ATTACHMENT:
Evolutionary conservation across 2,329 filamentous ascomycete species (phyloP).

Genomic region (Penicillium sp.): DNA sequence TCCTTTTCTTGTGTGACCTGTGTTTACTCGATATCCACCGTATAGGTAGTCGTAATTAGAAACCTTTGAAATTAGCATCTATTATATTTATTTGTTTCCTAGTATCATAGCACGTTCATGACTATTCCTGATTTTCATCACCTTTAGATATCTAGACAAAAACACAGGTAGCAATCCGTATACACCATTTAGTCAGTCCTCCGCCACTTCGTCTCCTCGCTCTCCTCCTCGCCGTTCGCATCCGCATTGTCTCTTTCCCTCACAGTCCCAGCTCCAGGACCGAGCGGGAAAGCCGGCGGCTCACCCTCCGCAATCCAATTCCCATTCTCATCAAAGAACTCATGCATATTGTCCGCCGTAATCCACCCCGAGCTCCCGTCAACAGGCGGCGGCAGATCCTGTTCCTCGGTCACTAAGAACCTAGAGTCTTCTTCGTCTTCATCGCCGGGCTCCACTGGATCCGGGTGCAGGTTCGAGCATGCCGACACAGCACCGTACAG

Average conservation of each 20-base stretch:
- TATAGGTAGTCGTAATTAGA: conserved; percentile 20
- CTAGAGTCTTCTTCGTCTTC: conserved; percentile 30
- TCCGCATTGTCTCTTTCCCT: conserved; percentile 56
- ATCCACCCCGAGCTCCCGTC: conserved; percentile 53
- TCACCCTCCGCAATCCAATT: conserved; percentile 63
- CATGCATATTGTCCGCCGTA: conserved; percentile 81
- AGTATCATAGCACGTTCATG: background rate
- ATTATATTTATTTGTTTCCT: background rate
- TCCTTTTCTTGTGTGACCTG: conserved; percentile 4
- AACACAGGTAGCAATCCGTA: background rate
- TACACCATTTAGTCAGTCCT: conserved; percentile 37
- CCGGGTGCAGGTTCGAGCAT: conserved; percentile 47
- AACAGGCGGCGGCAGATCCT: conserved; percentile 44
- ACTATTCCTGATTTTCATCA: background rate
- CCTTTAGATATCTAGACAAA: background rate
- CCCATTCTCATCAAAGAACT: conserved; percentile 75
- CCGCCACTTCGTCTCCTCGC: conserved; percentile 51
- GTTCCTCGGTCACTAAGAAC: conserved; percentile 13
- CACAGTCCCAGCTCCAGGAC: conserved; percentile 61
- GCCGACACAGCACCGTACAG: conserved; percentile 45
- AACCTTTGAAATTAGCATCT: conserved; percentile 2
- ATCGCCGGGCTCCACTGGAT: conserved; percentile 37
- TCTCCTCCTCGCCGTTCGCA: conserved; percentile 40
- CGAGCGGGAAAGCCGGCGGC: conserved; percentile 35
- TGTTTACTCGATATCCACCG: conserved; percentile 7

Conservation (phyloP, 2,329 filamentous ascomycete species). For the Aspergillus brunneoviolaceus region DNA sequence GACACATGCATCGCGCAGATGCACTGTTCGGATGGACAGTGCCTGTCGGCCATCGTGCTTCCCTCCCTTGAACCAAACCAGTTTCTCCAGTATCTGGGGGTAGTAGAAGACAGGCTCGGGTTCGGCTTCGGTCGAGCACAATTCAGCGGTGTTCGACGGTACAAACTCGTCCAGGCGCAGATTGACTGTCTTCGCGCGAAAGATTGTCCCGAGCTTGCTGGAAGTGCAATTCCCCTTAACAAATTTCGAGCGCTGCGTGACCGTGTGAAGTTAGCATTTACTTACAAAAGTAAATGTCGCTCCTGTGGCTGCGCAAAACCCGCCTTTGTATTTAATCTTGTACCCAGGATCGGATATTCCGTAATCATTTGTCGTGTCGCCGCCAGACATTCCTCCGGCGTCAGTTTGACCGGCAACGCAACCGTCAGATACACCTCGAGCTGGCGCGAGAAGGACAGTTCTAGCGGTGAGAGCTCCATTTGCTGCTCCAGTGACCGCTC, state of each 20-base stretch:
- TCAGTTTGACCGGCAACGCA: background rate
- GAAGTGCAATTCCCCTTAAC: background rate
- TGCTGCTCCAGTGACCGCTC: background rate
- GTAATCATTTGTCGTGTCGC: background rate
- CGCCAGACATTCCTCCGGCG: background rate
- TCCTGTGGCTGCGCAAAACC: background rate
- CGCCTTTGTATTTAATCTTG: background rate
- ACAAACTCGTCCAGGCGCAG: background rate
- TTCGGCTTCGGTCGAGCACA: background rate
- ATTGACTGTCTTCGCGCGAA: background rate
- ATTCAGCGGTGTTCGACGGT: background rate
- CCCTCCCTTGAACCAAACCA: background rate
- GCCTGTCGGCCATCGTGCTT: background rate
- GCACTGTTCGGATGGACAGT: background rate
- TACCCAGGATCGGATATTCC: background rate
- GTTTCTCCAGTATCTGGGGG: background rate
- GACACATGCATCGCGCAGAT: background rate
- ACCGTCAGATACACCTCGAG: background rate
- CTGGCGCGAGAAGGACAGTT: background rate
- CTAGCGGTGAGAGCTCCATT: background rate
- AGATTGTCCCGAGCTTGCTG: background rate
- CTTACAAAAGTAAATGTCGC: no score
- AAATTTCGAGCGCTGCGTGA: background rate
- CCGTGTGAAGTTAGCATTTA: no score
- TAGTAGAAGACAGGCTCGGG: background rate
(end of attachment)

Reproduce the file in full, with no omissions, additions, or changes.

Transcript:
Evolutionary conservation across 2,329 filamentous ascomycete species (phyloP).

Genomic region (Penicillium sp.): DNA sequence TCCTTTTCTTGTGTGACCTGTGTTTACTCGATATCCACCGTATAGGTAGTCGTAATTAGAAACCTTTGAAATTAGCATCTATTATATTTATTTGTTTCCTAGTATCATAGCACGTTCATGACTATTCCTGATTTTCATCACCTTTAGATATCTAGACAAAAACACAGGTAGCAATCCGTATACACCATTTAGTCAGTCCTCCGCCACTTCGTCTCCTCGCTCTCCTCCTCGCCGTTCGCATCCGCATTGTCTCTTTCCCTCACAGTCCCAGCTCCAGGACCGAGCGGGAAAGCCGGCGGCTCACCCTCCGCAATCCAATTCCCATTCTCATCAAAGAACTCATGCATATTGTCCGCCGTAATCCACCCCGAGCTCCCGTCAACAGGCGGCGGCAGATCCTGTTCCTCGGTCACTAAGAACCTAGAGTCTTCTTCGTCTTCATCGCCGGGCTCCACTGGATCCGGGTGCAGGTTCGAGCATGCCGACACAGCACCGTACAG

Average conservation of each 20-base stretch:
- TATAGGTAGTCGTAATTAGA: conserved; percentile 20
- CTAGAGTCTTCTTCGTCTTC: conserved; percentile 30
- TCCGCATTGTCTCTTTCCCT: conserved; percentile 56
- ATCCACCCCGAGCTCCCGTC: conserved; percentile 53
- TCACCCTCCGCAATCCAATT: conserved; percentile 63
- CATGCATATTGTCCGCCGTA: conserved; percentile 81
- AGTATCATAGCACGTTCATG: background rate
- ATTATATTTATTTGTTTCCT: background rate
- TCCTTTTCTTGTGTGACCTG: conserved; percentile 4
- AACACAGGTAGCAATCCGTA: background rate
- TACACCATTTAGTCAGTCCT: conserved; percentile 37
- CCGGGTGCAGGTTCGAGCAT: conserved; percentile 47
- AACAGGCGGCGGCAGATCCT: conserved; percentile 44
- ACTATTCCTGATTTTCATCA: background rate
- CCTTTAGATATCTAGACAAA: background rate
- CCCATTCTCATCAAAGAACT: conserved; percentile 75
- CCGCCACTTCGTCTCCTCGC: conserved; percentile 51
- GTTCCTCGGTCACTAAGAAC: conserved; percentile 13
- CACAGTCCCAGCTCCAGGAC: conserved; percentile 61
- GCCGACACAGCACCGTACAG: conserved; percentile 45
- AACCTTTGAAATTAGCATCT: conserved; percentile 2
- ATCGCCGGGCTCCACTGGAT: conserved; percentile 37
- TCTCCTCCTCGCCGTTCGCA: conserved; percentile 40
- CGAGCGGGAAAGCCGGCGGC: conserved; percentile 35
- TGTTTACTCGATATCCACCG: conserved; percentile 7

Conservation (phyloP, 2,329 filamentous ascomycete species). For the Aspergillus brunneoviolaceus region DNA sequence GACACATGCATCGCGCAGATGCACTGTTCGGATGGACAGTGCCTGTCGGCCATCGTGCTTCCCTCCCTTGAACCAAACCAGTTTCTCCAGTATCTGGGGGTAGTAGAAGACAGGCTCGGGTTCGGCTTCGGTCGAGCACAATTCAGCGGTGTTCGACGGTACAAACTCGTCCAGGCGCAGATTGACTGTCTTCGCGCGAAAGATTGTCCCGAGCTTGCTGGAAGTGCAATTCCCCTTAACAAATTTCGAGCGCTGCGTGACCGTGTGAAGTTAGCATTTACTTACAAAAGTAAATGTCGCTCCTGTGGCTGCGCAAAACCCGCCTTTGTATTTAATCTTGTACCCAGGATCGGATATTCCGTAATCATTTGTCGTGTCGCCGCCAGACATTCCTCCGGCGTCAGTTTGACCGGCAACGCAACCGTCAGATACACCTCGAGCTGGCGCGAGAAGGACAGTTCTAGCGGTGAGAGCTCCATTTGCTGCTCCAGTGACCGCTC, state of each 20-base stretch:
- TCAGTTTGACCGGCAACGCA: background rate
- GAAGTGCAATTCCCCTTAAC: background rate
- TGCTGCTCCAGTGACCGCTC: background rate
- GTAATCATTTGTCGTGTCGC: background rate
- CGCCAGACATTCCTCCGGCG: background rate
- TCCTGTGGCTGCGCAAAACC: background rate
- CGCCTTTGTATTTAATCTTG: background rate
- ACAAACTCGTCCAGGCGCAG: background rate
- TTCGGCTTCGGTCGAGCACA: background rate
- ATTGACTGTCTTCGCGCGAA: background rate
- ATTCAGCGGTGTTCGACGGT: background rate
- CCCTCCCTTGAACCAAACCA: background rate
- GCCTGTCGGCCATCGTGCTT: background rate
- GCACTGTTCGGATGGACAGT: background rate
- TACCCAGGATCGGATATTCC: background rate
- GTTTCTCCAGTATCTGGGGG: background rate
- GACACATGCATCGCGCAGAT: background rate
- ACCGTCAGATACACCTCGAG: background rate
- CTGGCGCGAGAAGGACAGTT: background rate
- CTAGCGGTGAGAGCTCCATT: background rate
- AGATTGTCCCGAGCTTGCTG: background rate
- CTTACAAAAGTAAATGTCGC: no score
- AAATTTCGAGCGCTGCGTGA: background rate
- CCGTGTGAAGTTAGCATTTA: no score
- TAGTAGAAGACAGGCTCGGG: background rate